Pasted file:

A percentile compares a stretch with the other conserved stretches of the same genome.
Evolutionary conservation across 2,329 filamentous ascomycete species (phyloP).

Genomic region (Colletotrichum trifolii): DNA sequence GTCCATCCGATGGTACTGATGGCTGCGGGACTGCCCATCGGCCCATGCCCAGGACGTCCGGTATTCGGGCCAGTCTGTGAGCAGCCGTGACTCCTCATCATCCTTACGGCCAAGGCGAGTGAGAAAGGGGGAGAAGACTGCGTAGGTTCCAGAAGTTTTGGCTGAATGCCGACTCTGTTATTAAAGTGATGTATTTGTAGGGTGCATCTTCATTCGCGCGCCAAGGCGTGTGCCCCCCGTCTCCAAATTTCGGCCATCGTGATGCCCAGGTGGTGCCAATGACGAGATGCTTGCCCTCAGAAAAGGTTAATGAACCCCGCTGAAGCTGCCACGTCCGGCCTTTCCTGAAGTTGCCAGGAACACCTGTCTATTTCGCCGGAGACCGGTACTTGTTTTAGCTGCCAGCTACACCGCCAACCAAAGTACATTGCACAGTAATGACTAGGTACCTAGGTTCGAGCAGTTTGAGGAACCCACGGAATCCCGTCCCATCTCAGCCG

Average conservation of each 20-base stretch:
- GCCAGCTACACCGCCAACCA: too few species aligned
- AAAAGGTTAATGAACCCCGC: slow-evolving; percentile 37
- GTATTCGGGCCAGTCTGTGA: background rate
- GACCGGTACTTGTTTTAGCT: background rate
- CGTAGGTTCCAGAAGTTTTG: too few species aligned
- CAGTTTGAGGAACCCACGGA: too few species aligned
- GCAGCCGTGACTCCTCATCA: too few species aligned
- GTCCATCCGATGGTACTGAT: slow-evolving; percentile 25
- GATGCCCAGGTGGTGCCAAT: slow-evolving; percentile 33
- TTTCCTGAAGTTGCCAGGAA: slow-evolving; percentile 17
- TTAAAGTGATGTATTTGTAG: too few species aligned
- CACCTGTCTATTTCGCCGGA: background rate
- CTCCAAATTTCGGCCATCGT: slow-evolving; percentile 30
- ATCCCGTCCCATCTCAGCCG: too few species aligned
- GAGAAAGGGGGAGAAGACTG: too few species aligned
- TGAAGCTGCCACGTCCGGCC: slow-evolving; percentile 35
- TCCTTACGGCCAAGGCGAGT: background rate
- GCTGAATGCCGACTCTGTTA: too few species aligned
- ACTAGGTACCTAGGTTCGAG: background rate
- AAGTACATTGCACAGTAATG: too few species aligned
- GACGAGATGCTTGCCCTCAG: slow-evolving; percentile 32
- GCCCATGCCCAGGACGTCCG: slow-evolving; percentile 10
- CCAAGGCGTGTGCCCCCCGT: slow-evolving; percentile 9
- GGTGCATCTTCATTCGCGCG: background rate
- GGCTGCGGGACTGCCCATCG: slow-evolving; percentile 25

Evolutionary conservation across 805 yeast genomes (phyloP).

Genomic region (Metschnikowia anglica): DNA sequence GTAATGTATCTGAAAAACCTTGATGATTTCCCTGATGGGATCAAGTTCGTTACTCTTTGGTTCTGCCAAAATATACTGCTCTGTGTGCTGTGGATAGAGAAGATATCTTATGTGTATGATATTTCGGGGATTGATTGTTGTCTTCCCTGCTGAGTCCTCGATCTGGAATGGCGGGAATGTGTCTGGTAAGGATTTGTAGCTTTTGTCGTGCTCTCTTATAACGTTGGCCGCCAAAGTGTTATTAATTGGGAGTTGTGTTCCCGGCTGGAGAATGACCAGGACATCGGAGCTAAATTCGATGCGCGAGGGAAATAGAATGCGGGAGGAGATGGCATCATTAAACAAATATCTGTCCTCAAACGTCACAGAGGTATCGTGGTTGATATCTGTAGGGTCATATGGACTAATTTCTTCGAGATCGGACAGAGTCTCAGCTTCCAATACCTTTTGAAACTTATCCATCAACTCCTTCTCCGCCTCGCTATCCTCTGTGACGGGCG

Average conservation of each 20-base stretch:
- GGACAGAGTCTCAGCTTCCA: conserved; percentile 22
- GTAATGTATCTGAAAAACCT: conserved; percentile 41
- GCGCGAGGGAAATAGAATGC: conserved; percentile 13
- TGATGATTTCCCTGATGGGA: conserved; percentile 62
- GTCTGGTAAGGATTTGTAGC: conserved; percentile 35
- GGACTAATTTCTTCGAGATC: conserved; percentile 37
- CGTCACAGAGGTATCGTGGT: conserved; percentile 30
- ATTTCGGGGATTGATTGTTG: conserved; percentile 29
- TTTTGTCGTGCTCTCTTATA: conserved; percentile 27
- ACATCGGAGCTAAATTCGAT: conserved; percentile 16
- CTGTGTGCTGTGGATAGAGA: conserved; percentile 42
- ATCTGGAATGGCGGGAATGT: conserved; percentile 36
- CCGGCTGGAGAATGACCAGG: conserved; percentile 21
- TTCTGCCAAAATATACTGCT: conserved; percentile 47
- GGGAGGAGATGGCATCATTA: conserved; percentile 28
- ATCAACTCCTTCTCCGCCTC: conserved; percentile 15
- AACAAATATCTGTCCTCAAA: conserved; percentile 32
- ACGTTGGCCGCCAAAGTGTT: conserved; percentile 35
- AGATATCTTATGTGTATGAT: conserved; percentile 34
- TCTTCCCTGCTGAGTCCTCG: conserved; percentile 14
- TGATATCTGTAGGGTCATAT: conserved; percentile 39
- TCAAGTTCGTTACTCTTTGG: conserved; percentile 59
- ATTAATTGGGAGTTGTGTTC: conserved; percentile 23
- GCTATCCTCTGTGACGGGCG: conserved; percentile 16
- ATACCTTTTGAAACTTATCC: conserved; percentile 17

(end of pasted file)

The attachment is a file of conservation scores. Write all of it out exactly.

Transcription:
A percentile compares a stretch with the other conserved stretches of the same genome.
Evolutionary conservation across 2,329 filamentous ascomycete species (phyloP).

Genomic region (Colletotrichum trifolii): DNA sequence GTCCATCCGATGGTACTGATGGCTGCGGGACTGCCCATCGGCCCATGCCCAGGACGTCCGGTATTCGGGCCAGTCTGTGAGCAGCCGTGACTCCTCATCATCCTTACGGCCAAGGCGAGTGAGAAAGGGGGAGAAGACTGCGTAGGTTCCAGAAGTTTTGGCTGAATGCCGACTCTGTTATTAAAGTGATGTATTTGTAGGGTGCATCTTCATTCGCGCGCCAAGGCGTGTGCCCCCCGTCTCCAAATTTCGGCCATCGTGATGCCCAGGTGGTGCCAATGACGAGATGCTTGCCCTCAGAAAAGGTTAATGAACCCCGCTGAAGCTGCCACGTCCGGCCTTTCCTGAAGTTGCCAGGAACACCTGTCTATTTCGCCGGAGACCGGTACTTGTTTTAGCTGCCAGCTACACCGCCAACCAAAGTACATTGCACAGTAATGACTAGGTACCTAGGTTCGAGCAGTTTGAGGAACCCACGGAATCCCGTCCCATCTCAGCCG

Average conservation of each 20-base stretch:
- GCCAGCTACACCGCCAACCA: too few species aligned
- AAAAGGTTAATGAACCCCGC: slow-evolving; percentile 37
- GTATTCGGGCCAGTCTGTGA: background rate
- GACCGGTACTTGTTTTAGCT: background rate
- CGTAGGTTCCAGAAGTTTTG: too few species aligned
- CAGTTTGAGGAACCCACGGA: too few species aligned
- GCAGCCGTGACTCCTCATCA: too few species aligned
- GTCCATCCGATGGTACTGAT: slow-evolving; percentile 25
- GATGCCCAGGTGGTGCCAAT: slow-evolving; percentile 33
- TTTCCTGAAGTTGCCAGGAA: slow-evolving; percentile 17
- TTAAAGTGATGTATTTGTAG: too few species aligned
- CACCTGTCTATTTCGCCGGA: background rate
- CTCCAAATTTCGGCCATCGT: slow-evolving; percentile 30
- ATCCCGTCCCATCTCAGCCG: too few species aligned
- GAGAAAGGGGGAGAAGACTG: too few species aligned
- TGAAGCTGCCACGTCCGGCC: slow-evolving; percentile 35
- TCCTTACGGCCAAGGCGAGT: background rate
- GCTGAATGCCGACTCTGTTA: too few species aligned
- ACTAGGTACCTAGGTTCGAG: background rate
- AAGTACATTGCACAGTAATG: too few species aligned
- GACGAGATGCTTGCCCTCAG: slow-evolving; percentile 32
- GCCCATGCCCAGGACGTCCG: slow-evolving; percentile 10
- CCAAGGCGTGTGCCCCCCGT: slow-evolving; percentile 9
- GGTGCATCTTCATTCGCGCG: background rate
- GGCTGCGGGACTGCCCATCG: slow-evolving; percentile 25

Evolutionary conservation across 805 yeast genomes (phyloP).

Genomic region (Metschnikowia anglica): DNA sequence GTAATGTATCTGAAAAACCTTGATGATTTCCCTGATGGGATCAAGTTCGTTACTCTTTGGTTCTGCCAAAATATACTGCTCTGTGTGCTGTGGATAGAGAAGATATCTTATGTGTATGATATTTCGGGGATTGATTGTTGTCTTCCCTGCTGAGTCCTCGATCTGGAATGGCGGGAATGTGTCTGGTAAGGATTTGTAGCTTTTGTCGTGCTCTCTTATAACGTTGGCCGCCAAAGTGTTATTAATTGGGAGTTGTGTTCCCGGCTGGAGAATGACCAGGACATCGGAGCTAAATTCGATGCGCGAGGGAAATAGAATGCGGGAGGAGATGGCATCATTAAACAAATATCTGTCCTCAAACGTCACAGAGGTATCGTGGTTGATATCTGTAGGGTCATATGGACTAATTTCTTCGAGATCGGACAGAGTCTCAGCTTCCAATACCTTTTGAAACTTATCCATCAACTCCTTCTCCGCCTCGCTATCCTCTGTGACGGGCG

Average conservation of each 20-base stretch:
- GGACAGAGTCTCAGCTTCCA: conserved; percentile 22
- GTAATGTATCTGAAAAACCT: conserved; percentile 41
- GCGCGAGGGAAATAGAATGC: conserved; percentile 13
- TGATGATTTCCCTGATGGGA: conserved; percentile 62
- GTCTGGTAAGGATTTGTAGC: conserved; percentile 35
- GGACTAATTTCTTCGAGATC: conserved; percentile 37
- CGTCACAGAGGTATCGTGGT: conserved; percentile 30
- ATTTCGGGGATTGATTGTTG: conserved; percentile 29
- TTTTGTCGTGCTCTCTTATA: conserved; percentile 27
- ACATCGGAGCTAAATTCGAT: conserved; percentile 16
- CTGTGTGCTGTGGATAGAGA: conserved; percentile 42
- ATCTGGAATGGCGGGAATGT: conserved; percentile 36
- CCGGCTGGAGAATGACCAGG: conserved; percentile 21
- TTCTGCCAAAATATACTGCT: conserved; percentile 47
- GGGAGGAGATGGCATCATTA: conserved; percentile 28
- ATCAACTCCTTCTCCGCCTC: conserved; percentile 15
- AACAAATATCTGTCCTCAAA: conserved; percentile 32
- ACGTTGGCCGCCAAAGTGTT: conserved; percentile 35
- AGATATCTTATGTGTATGAT: conserved; percentile 34
- TCTTCCCTGCTGAGTCCTCG: conserved; percentile 14
- TGATATCTGTAGGGTCATAT: conserved; percentile 39
- TCAAGTTCGTTACTCTTTGG: conserved; percentile 59
- ATTAATTGGGAGTTGTGTTC: conserved; percentile 23
- GCTATCCTCTGTGACGGGCG: conserved; percentile 16
- ATACCTTTTGAAACTTATCC: conserved; percentile 17